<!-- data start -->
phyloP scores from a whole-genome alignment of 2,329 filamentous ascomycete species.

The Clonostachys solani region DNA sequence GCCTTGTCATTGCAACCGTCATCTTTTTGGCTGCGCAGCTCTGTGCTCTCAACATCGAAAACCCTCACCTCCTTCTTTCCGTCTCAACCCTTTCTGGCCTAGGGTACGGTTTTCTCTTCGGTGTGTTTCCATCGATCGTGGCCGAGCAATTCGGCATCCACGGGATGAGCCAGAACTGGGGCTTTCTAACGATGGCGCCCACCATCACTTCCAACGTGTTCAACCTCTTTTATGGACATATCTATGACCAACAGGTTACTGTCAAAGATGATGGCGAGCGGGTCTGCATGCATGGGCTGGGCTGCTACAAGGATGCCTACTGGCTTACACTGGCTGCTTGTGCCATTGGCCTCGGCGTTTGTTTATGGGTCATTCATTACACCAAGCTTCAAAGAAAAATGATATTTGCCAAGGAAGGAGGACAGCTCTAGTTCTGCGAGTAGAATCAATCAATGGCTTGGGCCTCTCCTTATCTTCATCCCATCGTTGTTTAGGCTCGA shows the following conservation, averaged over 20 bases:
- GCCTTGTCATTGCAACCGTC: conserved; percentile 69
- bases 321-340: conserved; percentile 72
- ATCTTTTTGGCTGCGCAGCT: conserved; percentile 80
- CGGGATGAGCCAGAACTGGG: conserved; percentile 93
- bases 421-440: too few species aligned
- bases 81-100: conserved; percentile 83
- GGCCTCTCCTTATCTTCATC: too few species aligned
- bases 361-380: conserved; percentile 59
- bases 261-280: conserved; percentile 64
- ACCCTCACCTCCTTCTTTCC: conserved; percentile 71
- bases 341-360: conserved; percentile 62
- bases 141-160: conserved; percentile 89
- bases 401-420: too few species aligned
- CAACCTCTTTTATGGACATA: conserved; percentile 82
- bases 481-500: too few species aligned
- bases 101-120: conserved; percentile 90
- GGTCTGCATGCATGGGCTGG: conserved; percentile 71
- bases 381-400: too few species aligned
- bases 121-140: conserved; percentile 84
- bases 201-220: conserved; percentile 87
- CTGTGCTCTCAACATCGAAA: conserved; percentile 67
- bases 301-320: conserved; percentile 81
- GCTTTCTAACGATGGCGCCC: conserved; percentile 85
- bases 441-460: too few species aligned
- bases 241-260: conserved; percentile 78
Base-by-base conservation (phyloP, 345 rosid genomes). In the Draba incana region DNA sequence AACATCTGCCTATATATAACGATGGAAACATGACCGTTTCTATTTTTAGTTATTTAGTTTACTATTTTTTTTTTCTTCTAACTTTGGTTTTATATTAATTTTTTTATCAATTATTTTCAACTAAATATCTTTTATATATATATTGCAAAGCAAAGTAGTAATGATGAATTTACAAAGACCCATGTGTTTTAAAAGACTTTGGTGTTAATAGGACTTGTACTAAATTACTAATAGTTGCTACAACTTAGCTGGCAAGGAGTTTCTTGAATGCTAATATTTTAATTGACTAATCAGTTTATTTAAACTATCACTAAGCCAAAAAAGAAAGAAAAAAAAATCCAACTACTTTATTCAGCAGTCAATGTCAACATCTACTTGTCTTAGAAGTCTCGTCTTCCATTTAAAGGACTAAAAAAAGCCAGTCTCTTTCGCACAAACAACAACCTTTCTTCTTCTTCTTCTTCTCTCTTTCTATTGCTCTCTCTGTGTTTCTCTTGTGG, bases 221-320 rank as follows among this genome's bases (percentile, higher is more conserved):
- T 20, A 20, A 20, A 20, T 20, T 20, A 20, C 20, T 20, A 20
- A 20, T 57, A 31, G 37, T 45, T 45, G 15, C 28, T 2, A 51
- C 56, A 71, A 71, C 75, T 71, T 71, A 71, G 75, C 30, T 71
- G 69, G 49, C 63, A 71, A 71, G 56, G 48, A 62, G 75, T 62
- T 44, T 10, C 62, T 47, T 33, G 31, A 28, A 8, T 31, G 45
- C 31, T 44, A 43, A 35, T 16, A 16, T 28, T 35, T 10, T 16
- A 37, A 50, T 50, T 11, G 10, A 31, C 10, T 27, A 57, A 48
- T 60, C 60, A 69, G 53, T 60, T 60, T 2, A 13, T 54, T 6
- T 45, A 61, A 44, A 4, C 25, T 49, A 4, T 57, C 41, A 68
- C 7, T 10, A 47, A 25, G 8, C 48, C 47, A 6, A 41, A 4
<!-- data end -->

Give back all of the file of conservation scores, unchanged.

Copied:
phyloP scores from a whole-genome alignment of 2,329 filamentous ascomycete species.

The Clonostachys solani region DNA sequence GCCTTGTCATTGCAACCGTCATCTTTTTGGCTGCGCAGCTCTGTGCTCTCAACATCGAAAACCCTCACCTCCTTCTTTCCGTCTCAACCCTTTCTGGCCTAGGGTACGGTTTTCTCTTCGGTGTGTTTCCATCGATCGTGGCCGAGCAATTCGGCATCCACGGGATGAGCCAGAACTGGGGCTTTCTAACGATGGCGCCCACCATCACTTCCAACGTGTTCAACCTCTTTTATGGACATATCTATGACCAACAGGTTACTGTCAAAGATGATGGCGAGCGGGTCTGCATGCATGGGCTGGGCTGCTACAAGGATGCCTACTGGCTTACACTGGCTGCTTGTGCCATTGGCCTCGGCGTTTGTTTATGGGTCATTCATTACACCAAGCTTCAAAGAAAAATGATATTTGCCAAGGAAGGAGGACAGCTCTAGTTCTGCGAGTAGAATCAATCAATGGCTTGGGCCTCTCCTTATCTTCATCCCATCGTTGTTTAGGCTCGA shows the following conservation, averaged over 20 bases:
- GCCTTGTCATTGCAACCGTC: conserved; percentile 69
- bases 321-340: conserved; percentile 72
- ATCTTTTTGGCTGCGCAGCT: conserved; percentile 80
- CGGGATGAGCCAGAACTGGG: conserved; percentile 93
- bases 421-440: too few species aligned
- bases 81-100: conserved; percentile 83
- GGCCTCTCCTTATCTTCATC: too few species aligned
- bases 361-380: conserved; percentile 59
- bases 261-280: conserved; percentile 64
- ACCCTCACCTCCTTCTTTCC: conserved; percentile 71
- bases 341-360: conserved; percentile 62
- bases 141-160: conserved; percentile 89
- bases 401-420: too few species aligned
- CAACCTCTTTTATGGACATA: conserved; percentile 82
- bases 481-500: too few species aligned
- bases 101-120: conserved; percentile 90
- GGTCTGCATGCATGGGCTGG: conserved; percentile 71
- bases 381-400: too few species aligned
- bases 121-140: conserved; percentile 84
- bases 201-220: conserved; percentile 87
- CTGTGCTCTCAACATCGAAA: conserved; percentile 67
- bases 301-320: conserved; percentile 81
- GCTTTCTAACGATGGCGCCC: conserved; percentile 85
- bases 441-460: too few species aligned
- bases 241-260: conserved; percentile 78
Base-by-base conservation (phyloP, 345 rosid genomes). In the Draba incana region DNA sequence AACATCTGCCTATATATAACGATGGAAACATGACCGTTTCTATTTTTAGTTATTTAGTTTACTATTTTTTTTTTCTTCTAACTTTGGTTTTATATTAATTTTTTTATCAATTATTTTCAACTAAATATCTTTTATATATATATTGCAAAGCAAAGTAGTAATGATGAATTTACAAAGACCCATGTGTTTTAAAAGACTTTGGTGTTAATAGGACTTGTACTAAATTACTAATAGTTGCTACAACTTAGCTGGCAAGGAGTTTCTTGAATGCTAATATTTTAATTGACTAATCAGTTTATTTAAACTATCACTAAGCCAAAAAAGAAAGAAAAAAAAATCCAACTACTTTATTCAGCAGTCAATGTCAACATCTACTTGTCTTAGAAGTCTCGTCTTCCATTTAAAGGACTAAAAAAAGCCAGTCTCTTTCGCACAAACAACAACCTTTCTTCTTCTTCTTCTTCTCTCTTTCTATTGCTCTCTCTGTGTTTCTCTTGTGG, bases 221-320 rank as follows among this genome's bases (percentile, higher is more conserved):
- T 20, A 20, A 20, A 20, T 20, T 20, A 20, C 20, T 20, A 20
- A 20, T 57, A 31, G 37, T 45, T 45, G 15, C 28, T 2, A 51
- C 56, A 71, A 71, C 75, T 71, T 71, A 71, G 75, C 30, T 71
- G 69, G 49, C 63, A 71, A 71, G 56, G 48, A 62, G 75, T 62
- T 44, T 10, C 62, T 47, T 33, G 31, A 28, A 8, T 31, G 45
- C 31, T 44, A 43, A 35, T 16, A 16, T 28, T 35, T 10, T 16
- A 37, A 50, T 50, T 11, G 10, A 31, C 10, T 27, A 57, A 48
- T 60, C 60, A 69, G 53, T 60, T 60, T 2, A 13, T 54, T 6
- T 45, A 61, A 44, A 4, C 25, T 49, A 4, T 57, C 41, A 68
- C 7, T 10, A 47, A 25, G 8, C 48, C 47, A 6, A 41, A 4